COMMENTARY -- Oklahoma Commission to study benefits, if any, from numerous tax incentive programs
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Published: 15-Oct-2016

The science of meteorology has improved to the point that weather forecasters are able to assign a risk level to severe storm days, sometimes four or five days, in advance. The predictability of weather conditions is based on decades of study of the cause and effect of high pressure, low pressure, the jet stream, El Niños, dry lines and unstable air.
Budget makers and finance directors in Oklahoma government are not so accurate. Consequently, state government is crippled and is unable to function in a productive manner.
The ever-present question is, “What can be done?” Unfortunately the lack of accuracy in fiscal prognostication is not entirely due to a lack of effort.
While it is true that dogmatic adherence to politically inspired economic strategy often skews projections, the ‘wild card’ in Oklahoma’s budgetary quagmire is the ever present “tax credit.”
According to a June 2016 Oklahoma Watch article, at the end of 2014 businesses and individuals held more than $417 million in unused income tax credits that could be carried forward to future years – and state officials are unable to predict when the credits might be used or what effect they might have on future budget years. That unpredictability, as well as the sheer size of the state’s tax credit “liability,” cripples Oklahoma’s ability to properly fund education and infrastructure and to fairly compensate state employees who have not had a raise in over eight years.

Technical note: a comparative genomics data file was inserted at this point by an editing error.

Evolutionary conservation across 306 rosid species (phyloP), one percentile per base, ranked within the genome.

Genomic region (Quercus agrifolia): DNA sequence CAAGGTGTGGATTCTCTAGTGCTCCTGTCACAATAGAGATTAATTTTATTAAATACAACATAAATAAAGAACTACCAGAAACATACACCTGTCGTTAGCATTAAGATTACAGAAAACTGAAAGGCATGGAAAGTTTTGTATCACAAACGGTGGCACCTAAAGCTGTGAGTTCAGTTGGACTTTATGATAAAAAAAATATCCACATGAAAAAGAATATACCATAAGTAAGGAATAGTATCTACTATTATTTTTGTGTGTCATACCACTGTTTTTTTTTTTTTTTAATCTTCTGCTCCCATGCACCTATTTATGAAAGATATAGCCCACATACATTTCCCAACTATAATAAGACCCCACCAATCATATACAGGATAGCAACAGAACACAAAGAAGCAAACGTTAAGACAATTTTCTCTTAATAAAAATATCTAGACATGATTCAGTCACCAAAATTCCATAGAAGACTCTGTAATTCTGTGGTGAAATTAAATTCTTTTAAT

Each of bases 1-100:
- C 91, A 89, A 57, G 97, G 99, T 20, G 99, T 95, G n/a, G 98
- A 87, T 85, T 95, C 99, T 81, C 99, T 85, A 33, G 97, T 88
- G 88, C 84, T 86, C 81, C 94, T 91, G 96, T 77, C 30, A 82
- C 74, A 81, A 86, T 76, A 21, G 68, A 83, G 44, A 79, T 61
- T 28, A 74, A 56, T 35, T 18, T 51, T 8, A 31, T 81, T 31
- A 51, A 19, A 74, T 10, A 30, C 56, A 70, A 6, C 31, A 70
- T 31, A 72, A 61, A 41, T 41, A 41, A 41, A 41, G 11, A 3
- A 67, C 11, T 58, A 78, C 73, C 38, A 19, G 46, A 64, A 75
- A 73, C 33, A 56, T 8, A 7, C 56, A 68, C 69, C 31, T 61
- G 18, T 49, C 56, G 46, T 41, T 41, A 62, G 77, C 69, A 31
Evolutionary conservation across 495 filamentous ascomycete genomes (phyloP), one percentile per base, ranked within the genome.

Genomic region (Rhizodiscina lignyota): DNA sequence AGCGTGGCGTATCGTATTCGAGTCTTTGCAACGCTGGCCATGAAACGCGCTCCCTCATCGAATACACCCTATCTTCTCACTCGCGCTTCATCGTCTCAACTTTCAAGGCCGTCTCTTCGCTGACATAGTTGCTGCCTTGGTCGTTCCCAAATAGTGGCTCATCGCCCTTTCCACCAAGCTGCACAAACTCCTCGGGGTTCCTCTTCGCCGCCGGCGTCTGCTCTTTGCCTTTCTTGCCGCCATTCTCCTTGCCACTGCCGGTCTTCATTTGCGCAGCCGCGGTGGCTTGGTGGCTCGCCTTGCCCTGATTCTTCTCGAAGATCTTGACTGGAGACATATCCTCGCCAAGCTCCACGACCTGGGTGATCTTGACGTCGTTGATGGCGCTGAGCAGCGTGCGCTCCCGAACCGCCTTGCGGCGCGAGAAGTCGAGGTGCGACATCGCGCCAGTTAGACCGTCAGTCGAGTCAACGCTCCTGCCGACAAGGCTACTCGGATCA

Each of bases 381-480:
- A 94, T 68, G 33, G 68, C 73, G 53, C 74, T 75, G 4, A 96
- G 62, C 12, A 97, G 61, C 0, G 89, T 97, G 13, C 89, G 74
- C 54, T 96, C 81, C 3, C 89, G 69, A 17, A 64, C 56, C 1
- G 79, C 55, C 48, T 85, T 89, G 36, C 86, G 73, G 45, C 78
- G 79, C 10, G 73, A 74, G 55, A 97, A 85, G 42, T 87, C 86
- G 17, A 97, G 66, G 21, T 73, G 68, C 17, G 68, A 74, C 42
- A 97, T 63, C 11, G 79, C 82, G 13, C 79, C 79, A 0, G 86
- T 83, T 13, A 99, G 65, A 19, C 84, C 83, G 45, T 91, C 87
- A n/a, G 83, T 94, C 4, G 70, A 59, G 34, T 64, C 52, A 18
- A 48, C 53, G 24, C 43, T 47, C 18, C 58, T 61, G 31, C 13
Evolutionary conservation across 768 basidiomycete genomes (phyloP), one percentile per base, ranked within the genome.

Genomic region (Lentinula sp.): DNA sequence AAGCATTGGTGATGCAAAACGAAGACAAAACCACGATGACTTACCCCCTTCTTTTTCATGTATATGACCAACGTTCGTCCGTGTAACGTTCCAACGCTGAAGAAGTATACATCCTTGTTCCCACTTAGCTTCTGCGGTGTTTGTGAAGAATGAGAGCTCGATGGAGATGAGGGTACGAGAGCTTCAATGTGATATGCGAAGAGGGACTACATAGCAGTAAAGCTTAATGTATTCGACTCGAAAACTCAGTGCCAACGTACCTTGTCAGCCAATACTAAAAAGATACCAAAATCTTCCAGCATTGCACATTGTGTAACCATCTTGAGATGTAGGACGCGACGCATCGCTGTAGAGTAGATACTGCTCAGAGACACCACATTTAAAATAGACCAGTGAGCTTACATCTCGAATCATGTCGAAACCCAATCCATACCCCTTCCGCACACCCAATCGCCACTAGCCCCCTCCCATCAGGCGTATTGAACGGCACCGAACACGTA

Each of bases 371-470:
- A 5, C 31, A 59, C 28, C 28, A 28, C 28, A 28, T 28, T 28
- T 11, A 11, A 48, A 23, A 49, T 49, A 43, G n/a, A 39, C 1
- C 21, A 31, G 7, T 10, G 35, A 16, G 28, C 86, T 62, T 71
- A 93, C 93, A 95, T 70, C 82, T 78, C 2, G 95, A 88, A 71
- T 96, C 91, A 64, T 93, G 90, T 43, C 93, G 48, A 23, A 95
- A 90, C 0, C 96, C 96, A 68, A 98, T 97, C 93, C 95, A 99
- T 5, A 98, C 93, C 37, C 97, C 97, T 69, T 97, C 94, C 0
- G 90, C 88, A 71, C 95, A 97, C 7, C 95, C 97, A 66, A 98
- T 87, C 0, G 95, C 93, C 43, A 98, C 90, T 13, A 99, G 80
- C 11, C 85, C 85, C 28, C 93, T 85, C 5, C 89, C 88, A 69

So what is the answer to the question, “What can be done?”
First, we have to stop cutting revenue. The notion that ‘trickle-down’ economics was a viable theory has been abandoned by all except the most partisan politicians and crony economists. State income tax cuts and corporate tax cuts have proven devastating to the state’s budget.
Second, we have to address the tax credits and stop shipping money out the back door of state government. Those of us who recognized the potential harm of non-performing tax credits responded with House Bill 2182, which became law on 1 November 2015. H.B. 2182 created the Incentive Evaluation Commission so that every state-sponsored financial incentive (tax credit, tax exemption, tax deduction, tax expenditure, rebate, grant or loan that is intended to encourage businesses to locate, expand, invest, or remain in Oklahoma, or to hire or retain employees in Oklahoma) will be reviewed at least every fourth year.
As a co-author of H.B. 2182, I intend to continue to monitor the evaluations and will continue to keep taxpayers informed of the commission’s efforts.
Currently 11 of the state’s incentives are being reviewed. They include the five-year ad valorem exemption for certain businesses; the credit for zero-emission facilities; the credit for small wind turbines; the film enhancement rebate; the historic structure rehab credit; the aerospace engineer credit; the aerospace engineer tuition reimbursement credit; the industrial access road program; the excise tax exemption on aircraft sales; the quality events program; and the venture capital investment program. These 11 incentives have a price tag of more than $111 Million.
Assessment of the value and effectiveness of these tax incentives is a step in the right direction. Now let’s see if legislators have the intestinal fortitude to eliminate those that are not productive.
NOTE: Rep. Perryman is a Democrat from Chickasha. 

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